Sheryl Sandberg, speaking in Paris in 2017, said last week she would be leaving her role as chief operating officer of Facebook parent Meta Platforms.
Photo: philippe wojazer/Reuters
The lawyers investigating Facebook operating chief
use of corporate resources are examining behavior going back several years, said people familiar with the matter, focusing on the extent to which staffers worked on her personal projects.
A number of employees have been interviewed as part of the investigation by Facebook parent
Meta Platforms Inc.,
the people said, adding that the review has been under way since at least last fall.
It includes an examination of the work Facebook employees did to support her foundation, Lean In, which advocates for women in the workplace, as well as the writing and promotion of her second book “Option B: Facing Adversity, Building Resilience, and Finding Joy,” which focused on her grieving process following the sudden death of her husband,
CEO Dave Goldberg, in 2015, the people said.
The Wall Street Journal previously reported that the investigation included a review of Ms. Sandberg’s use of corporate resources to help plan her coming wedding. That is a small piece of the investigation, according to the people familiar with the matter, who said it involves a broader review of Ms. Sandberg’s personal use of Facebook’s resources over many years.
Ms. Sandberg, 52 years old, announced last week she was resigning from her day-to-day role after 14 years, though she said she would continue to serve on the board of directors. Ms. Sandberg has been the longtime lieutenant to Chief Executive
and in that role—and as the author of the leadership book “Lean In”—became one of the most prominent women in business. Ms. Sandberg said she was looking forward to spending more time on her foundation and women’s issues.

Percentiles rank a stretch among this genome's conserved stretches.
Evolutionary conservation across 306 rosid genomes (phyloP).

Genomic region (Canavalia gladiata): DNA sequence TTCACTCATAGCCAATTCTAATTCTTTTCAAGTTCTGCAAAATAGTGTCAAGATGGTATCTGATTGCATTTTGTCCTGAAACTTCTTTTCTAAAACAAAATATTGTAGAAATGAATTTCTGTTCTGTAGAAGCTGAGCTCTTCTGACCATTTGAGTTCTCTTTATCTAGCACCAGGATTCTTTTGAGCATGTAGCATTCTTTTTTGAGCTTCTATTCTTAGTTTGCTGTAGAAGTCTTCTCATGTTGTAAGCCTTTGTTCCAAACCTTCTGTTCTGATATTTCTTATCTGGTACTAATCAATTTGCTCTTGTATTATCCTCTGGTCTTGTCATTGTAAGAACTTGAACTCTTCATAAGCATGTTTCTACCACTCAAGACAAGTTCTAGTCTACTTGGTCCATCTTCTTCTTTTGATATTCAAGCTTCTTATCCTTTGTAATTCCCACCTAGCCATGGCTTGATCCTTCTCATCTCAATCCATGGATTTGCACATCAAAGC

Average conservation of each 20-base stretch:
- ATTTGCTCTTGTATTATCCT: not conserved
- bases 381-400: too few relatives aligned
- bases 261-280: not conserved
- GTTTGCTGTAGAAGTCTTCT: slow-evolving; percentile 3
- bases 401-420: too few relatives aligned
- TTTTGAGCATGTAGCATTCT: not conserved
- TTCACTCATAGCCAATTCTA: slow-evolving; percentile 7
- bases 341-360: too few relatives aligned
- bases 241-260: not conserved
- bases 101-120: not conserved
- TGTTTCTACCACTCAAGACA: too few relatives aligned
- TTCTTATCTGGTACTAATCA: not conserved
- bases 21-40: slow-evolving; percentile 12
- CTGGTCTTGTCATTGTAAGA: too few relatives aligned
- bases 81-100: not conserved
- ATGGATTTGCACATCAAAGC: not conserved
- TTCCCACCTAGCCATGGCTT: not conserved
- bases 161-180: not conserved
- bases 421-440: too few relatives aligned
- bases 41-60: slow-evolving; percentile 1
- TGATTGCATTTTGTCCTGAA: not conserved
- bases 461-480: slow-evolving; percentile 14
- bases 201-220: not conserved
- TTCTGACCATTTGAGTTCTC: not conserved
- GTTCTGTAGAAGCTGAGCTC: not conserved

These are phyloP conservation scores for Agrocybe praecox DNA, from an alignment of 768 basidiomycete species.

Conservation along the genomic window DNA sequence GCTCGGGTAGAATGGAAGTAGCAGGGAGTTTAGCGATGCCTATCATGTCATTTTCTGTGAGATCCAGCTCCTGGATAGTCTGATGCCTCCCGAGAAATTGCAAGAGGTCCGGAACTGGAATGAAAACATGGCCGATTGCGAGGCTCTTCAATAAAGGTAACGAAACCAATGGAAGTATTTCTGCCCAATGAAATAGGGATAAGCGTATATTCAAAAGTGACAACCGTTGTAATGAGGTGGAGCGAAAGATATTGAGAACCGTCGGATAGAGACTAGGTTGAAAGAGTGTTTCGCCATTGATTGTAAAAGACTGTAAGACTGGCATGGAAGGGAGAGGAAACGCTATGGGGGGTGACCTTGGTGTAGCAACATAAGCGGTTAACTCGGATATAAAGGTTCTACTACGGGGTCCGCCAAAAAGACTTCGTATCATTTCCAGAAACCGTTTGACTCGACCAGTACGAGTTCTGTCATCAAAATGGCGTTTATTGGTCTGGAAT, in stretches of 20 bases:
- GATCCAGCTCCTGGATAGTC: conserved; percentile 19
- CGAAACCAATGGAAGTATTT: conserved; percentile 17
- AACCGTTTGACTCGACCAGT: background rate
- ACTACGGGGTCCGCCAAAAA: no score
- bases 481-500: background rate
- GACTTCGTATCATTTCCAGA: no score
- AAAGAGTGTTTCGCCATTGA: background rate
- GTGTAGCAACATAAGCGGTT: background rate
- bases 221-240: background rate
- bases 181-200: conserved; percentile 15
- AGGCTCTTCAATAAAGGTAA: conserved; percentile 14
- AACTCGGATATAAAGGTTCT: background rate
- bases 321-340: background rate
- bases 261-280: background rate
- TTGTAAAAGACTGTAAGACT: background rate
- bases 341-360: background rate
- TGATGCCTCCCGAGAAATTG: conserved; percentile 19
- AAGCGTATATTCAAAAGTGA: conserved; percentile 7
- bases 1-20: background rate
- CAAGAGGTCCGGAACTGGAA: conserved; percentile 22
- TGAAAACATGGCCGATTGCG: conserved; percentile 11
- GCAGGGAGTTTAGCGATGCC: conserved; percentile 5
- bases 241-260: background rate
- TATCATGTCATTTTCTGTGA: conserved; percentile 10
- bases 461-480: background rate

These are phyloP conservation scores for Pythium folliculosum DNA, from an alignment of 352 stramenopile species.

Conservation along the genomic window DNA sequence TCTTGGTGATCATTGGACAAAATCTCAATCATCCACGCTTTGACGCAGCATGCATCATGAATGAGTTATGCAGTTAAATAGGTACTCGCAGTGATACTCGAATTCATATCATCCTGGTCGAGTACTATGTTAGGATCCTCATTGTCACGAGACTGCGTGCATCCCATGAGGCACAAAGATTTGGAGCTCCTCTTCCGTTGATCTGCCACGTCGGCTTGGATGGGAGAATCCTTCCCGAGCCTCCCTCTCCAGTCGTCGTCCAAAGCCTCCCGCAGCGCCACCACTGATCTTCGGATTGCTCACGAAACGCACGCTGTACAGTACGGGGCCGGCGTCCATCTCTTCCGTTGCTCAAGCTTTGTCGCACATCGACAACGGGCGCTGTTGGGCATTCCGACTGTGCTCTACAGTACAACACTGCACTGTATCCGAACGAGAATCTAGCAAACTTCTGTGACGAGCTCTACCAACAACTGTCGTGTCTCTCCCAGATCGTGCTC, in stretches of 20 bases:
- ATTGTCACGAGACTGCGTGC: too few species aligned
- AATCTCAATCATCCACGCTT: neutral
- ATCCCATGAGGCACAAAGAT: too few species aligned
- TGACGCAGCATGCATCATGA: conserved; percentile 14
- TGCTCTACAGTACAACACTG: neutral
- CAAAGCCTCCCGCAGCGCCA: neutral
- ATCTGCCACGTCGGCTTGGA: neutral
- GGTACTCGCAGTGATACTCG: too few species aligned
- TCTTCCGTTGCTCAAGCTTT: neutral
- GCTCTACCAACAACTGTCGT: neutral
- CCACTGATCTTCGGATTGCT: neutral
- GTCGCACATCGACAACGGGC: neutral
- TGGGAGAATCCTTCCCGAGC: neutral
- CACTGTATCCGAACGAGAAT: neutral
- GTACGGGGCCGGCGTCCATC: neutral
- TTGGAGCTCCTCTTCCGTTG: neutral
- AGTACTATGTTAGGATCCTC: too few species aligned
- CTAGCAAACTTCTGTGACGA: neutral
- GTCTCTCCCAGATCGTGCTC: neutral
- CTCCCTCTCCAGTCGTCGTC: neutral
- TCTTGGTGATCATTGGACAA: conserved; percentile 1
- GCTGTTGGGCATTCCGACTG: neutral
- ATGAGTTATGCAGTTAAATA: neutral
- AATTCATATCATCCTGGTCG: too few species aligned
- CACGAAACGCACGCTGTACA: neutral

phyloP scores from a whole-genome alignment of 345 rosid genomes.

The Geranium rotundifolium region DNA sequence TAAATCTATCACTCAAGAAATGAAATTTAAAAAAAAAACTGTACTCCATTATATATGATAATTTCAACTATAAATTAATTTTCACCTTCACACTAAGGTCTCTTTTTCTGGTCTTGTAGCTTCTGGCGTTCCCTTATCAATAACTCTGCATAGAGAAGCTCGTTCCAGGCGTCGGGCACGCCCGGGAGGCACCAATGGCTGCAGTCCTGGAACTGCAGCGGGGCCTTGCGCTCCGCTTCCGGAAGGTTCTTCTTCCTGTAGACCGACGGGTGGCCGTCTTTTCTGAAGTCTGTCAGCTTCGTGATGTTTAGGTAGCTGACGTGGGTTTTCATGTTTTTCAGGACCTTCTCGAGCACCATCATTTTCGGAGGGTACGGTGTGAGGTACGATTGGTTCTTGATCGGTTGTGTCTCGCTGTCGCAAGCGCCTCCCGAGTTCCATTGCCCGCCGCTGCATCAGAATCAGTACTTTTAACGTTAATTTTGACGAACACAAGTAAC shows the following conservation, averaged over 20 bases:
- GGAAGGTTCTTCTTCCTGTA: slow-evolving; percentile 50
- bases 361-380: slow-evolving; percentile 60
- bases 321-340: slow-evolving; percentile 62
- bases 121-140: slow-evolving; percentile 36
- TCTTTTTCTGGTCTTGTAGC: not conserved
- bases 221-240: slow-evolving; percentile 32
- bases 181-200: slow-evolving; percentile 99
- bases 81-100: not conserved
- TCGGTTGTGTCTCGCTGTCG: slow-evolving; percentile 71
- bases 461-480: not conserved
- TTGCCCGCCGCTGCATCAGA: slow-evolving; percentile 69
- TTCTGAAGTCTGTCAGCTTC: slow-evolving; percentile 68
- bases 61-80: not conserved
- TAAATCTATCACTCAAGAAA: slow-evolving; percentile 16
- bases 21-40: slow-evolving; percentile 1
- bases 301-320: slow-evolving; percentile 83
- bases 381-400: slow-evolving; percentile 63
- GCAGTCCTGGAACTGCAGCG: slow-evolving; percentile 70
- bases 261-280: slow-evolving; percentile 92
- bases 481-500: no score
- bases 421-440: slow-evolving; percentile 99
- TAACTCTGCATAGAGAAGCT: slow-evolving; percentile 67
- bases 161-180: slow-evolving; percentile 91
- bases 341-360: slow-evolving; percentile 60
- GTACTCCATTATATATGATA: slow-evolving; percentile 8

Ms. Sandberg has told friends and co-workers that she decided to step down because she was burned-out and weary of continuing her role as a “punching bag” for
critics. She also sees Mr. Zuckerberg’s pivot to the so-called metaverse as a multiyear project that she wasn’t eager to take on, not least because it doesn’t directly entail the use of her core strengths in building advertising businesses.
People close to Ms. Sandberg say that while the review has irked her in recent months, it played no role in her decision to leave the company later this year.
“Sheryl did not inappropriately use company resources in connection with the planning of her wedding,” a spokeswoman for Ms. Sandberg said last week.
spokeswoman declined to comment for this article.
It couldn’t be determined what prompted the investigation into her activities that began in the fall. Some people close to the company said these types of concerns involving Ms. Sandberg had circulated for some time. They said that as Ms. Sandberg’s power within the company appeared to erode in recent years, it became less daunting for internal critics to raise concerns about her management.
That Ms. Sandberg, along with Mr. Zuckerberg, use corporate resources for some personal matters is no secret. The company already makes extensive disclosures about her and Mr. Zuckerberg’s use of corporate resources for certain personal matters. Ms. Sandberg also cited a number of Facebook employees in the acknowledgments section of Option B.
Ms. Sandberg could be asked to repay the company for employee time spent on her personal work, some of the people said. Some within
close to the investigation worry about potential Securities and Exchange Commission violations if Ms. Sandberg used professional resources for personal matters without adequate disclosures, although it isn’t yet clear what such violations might be, people familiar with the matter said.